The initiation of this discourse can be attributed to an article written by Naomi Oreskes, a distinguished Professor of Science History and Affiliated Professor of Earth and Planetary Sciences at Harvard University.
In Oreskes' article published in 2004, she conducted an analysis of 928 papers encompassing the topic of “global climate change.” The article stated that "none of the papers contested the consensus position" regarding anthropogenic global warming. Oreskes argued that any remaining dissension among professionals was exceedingly limited in scope.
Additionally, in 2010, an academic named William R. Love Anderegg discovered that 97% to 98% of the 200 “most prolific” authors in the field of climate change held the belief that human-generated greenhouse gases were primarily responsible for the observed warming trends. This finding garnered significant attention, even though the perspectives of a mere 200 researchers and writers, out of the countless individuals engaged in the climate science discourse, do not represent a comprehensive consensus.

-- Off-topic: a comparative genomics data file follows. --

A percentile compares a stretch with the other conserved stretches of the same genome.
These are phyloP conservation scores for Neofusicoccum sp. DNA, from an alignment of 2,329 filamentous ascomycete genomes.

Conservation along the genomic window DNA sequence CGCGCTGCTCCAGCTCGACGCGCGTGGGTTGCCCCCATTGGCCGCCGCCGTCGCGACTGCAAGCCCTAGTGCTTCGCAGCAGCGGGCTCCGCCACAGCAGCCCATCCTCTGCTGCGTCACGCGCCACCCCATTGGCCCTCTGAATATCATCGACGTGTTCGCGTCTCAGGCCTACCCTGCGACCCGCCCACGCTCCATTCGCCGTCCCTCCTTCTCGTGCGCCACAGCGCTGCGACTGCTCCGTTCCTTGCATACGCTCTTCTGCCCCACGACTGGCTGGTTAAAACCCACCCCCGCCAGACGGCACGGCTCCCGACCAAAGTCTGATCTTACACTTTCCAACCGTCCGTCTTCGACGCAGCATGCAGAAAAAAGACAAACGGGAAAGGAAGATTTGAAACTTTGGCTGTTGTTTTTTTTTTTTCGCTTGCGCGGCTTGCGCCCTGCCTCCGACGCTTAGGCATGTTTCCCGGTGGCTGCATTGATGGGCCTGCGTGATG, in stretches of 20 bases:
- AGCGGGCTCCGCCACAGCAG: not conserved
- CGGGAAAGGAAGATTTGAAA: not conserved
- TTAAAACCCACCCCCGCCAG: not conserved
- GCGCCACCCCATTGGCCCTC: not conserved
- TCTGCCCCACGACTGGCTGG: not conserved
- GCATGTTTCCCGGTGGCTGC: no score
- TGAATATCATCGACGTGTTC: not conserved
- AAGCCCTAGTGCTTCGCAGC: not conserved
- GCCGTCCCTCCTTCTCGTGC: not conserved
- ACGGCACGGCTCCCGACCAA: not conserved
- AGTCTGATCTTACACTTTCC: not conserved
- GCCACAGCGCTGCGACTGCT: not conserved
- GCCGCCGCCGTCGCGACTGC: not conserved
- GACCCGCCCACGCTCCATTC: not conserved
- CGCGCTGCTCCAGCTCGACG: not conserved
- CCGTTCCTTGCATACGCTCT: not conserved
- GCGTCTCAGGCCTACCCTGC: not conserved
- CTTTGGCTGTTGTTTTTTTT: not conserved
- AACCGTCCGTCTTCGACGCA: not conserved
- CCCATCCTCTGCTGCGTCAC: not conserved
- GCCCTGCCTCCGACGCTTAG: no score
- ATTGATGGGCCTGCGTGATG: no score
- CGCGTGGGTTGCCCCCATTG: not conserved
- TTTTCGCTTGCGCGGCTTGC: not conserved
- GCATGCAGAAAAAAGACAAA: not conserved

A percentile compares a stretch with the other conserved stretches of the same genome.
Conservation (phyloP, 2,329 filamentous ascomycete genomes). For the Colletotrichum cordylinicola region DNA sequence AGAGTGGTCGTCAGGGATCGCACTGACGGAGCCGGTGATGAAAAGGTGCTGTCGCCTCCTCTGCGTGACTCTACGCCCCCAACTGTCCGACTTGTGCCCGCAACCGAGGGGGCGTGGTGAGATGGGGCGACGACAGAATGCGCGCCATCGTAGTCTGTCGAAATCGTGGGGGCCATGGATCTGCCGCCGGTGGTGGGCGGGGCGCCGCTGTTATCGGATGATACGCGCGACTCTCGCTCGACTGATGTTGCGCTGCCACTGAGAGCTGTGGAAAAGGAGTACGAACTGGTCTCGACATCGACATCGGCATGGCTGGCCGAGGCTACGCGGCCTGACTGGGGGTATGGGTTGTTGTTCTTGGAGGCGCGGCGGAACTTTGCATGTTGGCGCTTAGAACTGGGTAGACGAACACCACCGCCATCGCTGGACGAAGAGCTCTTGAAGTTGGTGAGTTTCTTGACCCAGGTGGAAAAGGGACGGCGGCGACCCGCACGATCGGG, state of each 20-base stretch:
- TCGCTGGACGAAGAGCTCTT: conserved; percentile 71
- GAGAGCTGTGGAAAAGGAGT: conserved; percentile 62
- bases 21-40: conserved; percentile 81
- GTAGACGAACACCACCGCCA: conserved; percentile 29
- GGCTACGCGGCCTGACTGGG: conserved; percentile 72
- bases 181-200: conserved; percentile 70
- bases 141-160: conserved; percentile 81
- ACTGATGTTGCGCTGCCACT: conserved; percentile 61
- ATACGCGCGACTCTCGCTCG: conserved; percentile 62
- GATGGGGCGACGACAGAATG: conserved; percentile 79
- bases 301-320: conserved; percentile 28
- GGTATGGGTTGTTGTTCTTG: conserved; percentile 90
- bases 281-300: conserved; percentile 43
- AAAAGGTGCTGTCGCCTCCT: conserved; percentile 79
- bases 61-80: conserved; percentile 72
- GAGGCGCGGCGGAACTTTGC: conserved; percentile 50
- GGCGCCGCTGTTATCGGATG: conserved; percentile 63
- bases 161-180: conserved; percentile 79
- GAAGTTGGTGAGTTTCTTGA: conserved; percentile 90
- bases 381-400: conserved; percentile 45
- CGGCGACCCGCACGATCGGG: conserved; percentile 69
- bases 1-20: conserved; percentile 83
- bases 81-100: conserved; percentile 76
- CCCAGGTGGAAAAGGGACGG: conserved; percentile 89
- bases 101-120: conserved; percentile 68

One of the notable publications that contributed to the widespread recognition of the 97% figure was a paper by Cook et al. in 2013. This study adopted a methodology similar to Oreskes', but instead of analyzing full content or conducting an in-depth examination of the scientific research, it focused on abstracts.
The paper investigated approximately 12,000 papers published between 1991 and 2011, utilizing the keywords “global warming” or “global climate change.” It asserted that 97% of climate scientists concurred with the notion that “humans are changing the climate.” The paper gained immense popularity and garnered well over 1 million downloads, making it one of the most widely accessed papers of all time.